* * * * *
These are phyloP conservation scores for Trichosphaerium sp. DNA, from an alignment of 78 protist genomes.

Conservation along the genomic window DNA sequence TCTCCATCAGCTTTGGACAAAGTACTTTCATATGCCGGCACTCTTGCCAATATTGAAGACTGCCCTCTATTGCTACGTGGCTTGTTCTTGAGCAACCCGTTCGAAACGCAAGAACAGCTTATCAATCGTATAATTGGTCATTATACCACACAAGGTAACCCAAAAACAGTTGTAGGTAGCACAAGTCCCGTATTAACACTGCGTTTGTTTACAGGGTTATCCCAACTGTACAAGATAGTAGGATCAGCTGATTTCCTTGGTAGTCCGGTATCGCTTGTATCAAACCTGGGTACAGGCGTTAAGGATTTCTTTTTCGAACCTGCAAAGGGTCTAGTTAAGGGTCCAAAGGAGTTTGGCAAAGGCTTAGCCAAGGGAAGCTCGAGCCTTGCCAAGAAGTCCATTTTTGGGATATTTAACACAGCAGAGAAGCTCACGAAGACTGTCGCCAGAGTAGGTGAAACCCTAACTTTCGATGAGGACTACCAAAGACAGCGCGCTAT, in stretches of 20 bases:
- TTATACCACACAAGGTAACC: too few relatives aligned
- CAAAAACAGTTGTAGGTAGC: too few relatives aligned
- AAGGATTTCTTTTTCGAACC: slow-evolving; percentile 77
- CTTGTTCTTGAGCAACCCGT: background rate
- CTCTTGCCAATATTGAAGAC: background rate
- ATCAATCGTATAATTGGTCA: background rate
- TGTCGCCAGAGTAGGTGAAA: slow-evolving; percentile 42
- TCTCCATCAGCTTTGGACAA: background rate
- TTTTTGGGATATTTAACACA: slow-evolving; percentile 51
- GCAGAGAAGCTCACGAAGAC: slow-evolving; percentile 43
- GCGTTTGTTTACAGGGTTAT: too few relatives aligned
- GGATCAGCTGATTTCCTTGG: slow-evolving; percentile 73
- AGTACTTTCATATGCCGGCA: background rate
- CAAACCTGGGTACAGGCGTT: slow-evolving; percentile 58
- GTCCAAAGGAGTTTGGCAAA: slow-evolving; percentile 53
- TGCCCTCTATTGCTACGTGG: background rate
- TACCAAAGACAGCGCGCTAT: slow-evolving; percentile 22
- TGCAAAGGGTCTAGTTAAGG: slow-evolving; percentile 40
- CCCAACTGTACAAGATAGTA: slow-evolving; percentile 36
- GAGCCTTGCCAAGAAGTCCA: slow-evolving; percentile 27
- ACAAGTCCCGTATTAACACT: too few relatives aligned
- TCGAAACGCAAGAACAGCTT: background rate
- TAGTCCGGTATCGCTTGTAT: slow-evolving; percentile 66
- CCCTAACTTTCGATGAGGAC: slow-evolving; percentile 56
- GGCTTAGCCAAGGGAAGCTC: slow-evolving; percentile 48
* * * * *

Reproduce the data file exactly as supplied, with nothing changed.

These are phyloP conservation scores for Trichosphaerium sp. DNA, from an alignment of 78 protist genomes.

Conservation along the genomic window DNA sequence TCTCCATCAGCTTTGGACAAAGTACTTTCATATGCCGGCACTCTTGCCAATATTGAAGACTGCCCTCTATTGCTACGTGGCTTGTTCTTGAGCAACCCGTTCGAAACGCAAGAACAGCTTATCAATCGTATAATTGGTCATTATACCACACAAGGTAACCCAAAAACAGTTGTAGGTAGCACAAGTCCCGTATTAACACTGCGTTTGTTTACAGGGTTATCCCAACTGTACAAGATAGTAGGATCAGCTGATTTCCTTGGTAGTCCGGTATCGCTTGTATCAAACCTGGGTACAGGCGTTAAGGATTTCTTTTTCGAACCTGCAAAGGGTCTAGTTAAGGGTCCAAAGGAGTTTGGCAAAGGCTTAGCCAAGGGAAGCTCGAGCCTTGCCAAGAAGTCCATTTTTGGGATATTTAACACAGCAGAGAAGCTCACGAAGACTGTCGCCAGAGTAGGTGAAACCCTAACTTTCGATGAGGACTACCAAAGACAGCGCGCTAT, in stretches of 20 bases:
- TTATACCACACAAGGTAACC: too few relatives aligned
- CAAAAACAGTTGTAGGTAGC: too few relatives aligned
- AAGGATTTCTTTTTCGAACC: slow-evolving; percentile 77
- CTTGTTCTTGAGCAACCCGT: background rate
- CTCTTGCCAATATTGAAGAC: background rate
- ATCAATCGTATAATTGGTCA: background rate
- TGTCGCCAGAGTAGGTGAAA: slow-evolving; percentile 42
- TCTCCATCAGCTTTGGACAA: background rate
- TTTTTGGGATATTTAACACA: slow-evolving; percentile 51
- GCAGAGAAGCTCACGAAGAC: slow-evolving; percentile 43
- GCGTTTGTTTACAGGGTTAT: too few relatives aligned
- GGATCAGCTGATTTCCTTGG: slow-evolving; percentile 73
- AGTACTTTCATATGCCGGCA: background rate
- CAAACCTGGGTACAGGCGTT: slow-evolving; percentile 58
- GTCCAAAGGAGTTTGGCAAA: slow-evolving; percentile 53
- TGCCCTCTATTGCTACGTGG: background rate
- TACCAAAGACAGCGCGCTAT: slow-evolving; percentile 22
- TGCAAAGGGTCTAGTTAAGG: slow-evolving; percentile 40
- CCCAACTGTACAAGATAGTA: slow-evolving; percentile 36
- GAGCCTTGCCAAGAAGTCCA: slow-evolving; percentile 27
- ACAAGTCCCGTATTAACACT: too few relatives aligned
- TCGAAACGCAAGAACAGCTT: background rate
- TAGTCCGGTATCGCTTGTAT: slow-evolving; percentile 66
- CCCTAACTTTCGATGAGGAC: slow-evolving; percentile 56
- GGCTTAGCCAAGGGAAGCTC: slow-evolving; percentile 48